Problem Determination In Message-Flow Internet Services Based On Statistical Analysis of Event Logs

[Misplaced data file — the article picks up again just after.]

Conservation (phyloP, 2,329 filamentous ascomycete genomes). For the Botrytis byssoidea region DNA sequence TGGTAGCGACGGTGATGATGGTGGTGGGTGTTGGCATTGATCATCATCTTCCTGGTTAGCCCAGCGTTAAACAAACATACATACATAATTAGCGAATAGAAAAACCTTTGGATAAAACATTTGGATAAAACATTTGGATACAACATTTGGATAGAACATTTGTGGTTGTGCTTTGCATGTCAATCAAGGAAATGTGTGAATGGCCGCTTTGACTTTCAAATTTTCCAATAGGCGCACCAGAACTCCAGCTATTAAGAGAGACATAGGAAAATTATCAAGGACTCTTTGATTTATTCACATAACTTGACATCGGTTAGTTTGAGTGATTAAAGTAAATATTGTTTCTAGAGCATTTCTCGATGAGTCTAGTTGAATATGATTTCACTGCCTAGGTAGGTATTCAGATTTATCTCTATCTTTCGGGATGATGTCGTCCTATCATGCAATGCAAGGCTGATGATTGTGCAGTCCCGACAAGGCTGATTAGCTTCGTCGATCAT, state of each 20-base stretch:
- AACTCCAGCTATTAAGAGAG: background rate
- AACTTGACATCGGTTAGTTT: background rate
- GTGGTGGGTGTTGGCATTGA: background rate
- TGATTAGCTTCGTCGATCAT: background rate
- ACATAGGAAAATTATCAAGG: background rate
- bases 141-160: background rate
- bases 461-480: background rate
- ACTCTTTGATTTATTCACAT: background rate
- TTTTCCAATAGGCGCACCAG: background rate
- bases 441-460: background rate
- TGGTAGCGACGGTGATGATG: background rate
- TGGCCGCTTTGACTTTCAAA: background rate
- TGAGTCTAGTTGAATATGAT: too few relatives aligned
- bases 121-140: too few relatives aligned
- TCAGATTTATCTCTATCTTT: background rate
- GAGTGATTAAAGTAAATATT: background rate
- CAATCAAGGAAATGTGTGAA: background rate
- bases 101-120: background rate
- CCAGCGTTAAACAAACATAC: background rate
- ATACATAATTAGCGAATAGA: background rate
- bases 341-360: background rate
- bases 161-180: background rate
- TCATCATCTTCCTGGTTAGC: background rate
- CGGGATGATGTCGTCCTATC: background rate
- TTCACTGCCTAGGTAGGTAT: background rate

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In a message-flow Internet service where messages travel through multiple nodes, event log analysis is one of the most important methods to identify the root causes of problems. Traditional approaches for event log analysis have been largely based on expert systems that build static dependency models on rules and patterns defined by human experts. However, the semantic complexity and the various formats of event logs make it difficult to be modeled. In addition, it is time consuming to maintain such static model for constantly evolving Internet services. Recent research has been focused on building statistical models. However, all of these models rely on the trace information provided by J2EE or .NET frameworks, which are not available to all Internet services. In this thesis, we propose a framework of problem determination based on statistical analysis of event logs. We assume a unique message ID will be logged in multiple log lines to trace the message flow in the system. A generic log adaptor is defined to extract valuable information from the log entries. We also develop an algorithm of log event clustering and log pattern clustering. Frequency analysis will be performed based on the log patterns in order to build a statistical model of the system behaviors. Once the system is modeled, we can determine problems by running a chi-square goodness of fit test using a sliding window approach. As event logs are available on all major operating systems, we believe our framework is a generic solution for problem determination in message-flow Internet services. Our solution has been validated by the log data collected from the Blackberry Internet Service (BIS) engine  , a wireless email service that serves millions of users across the world. According to the test results, our solution shows high accuracy of problem determination.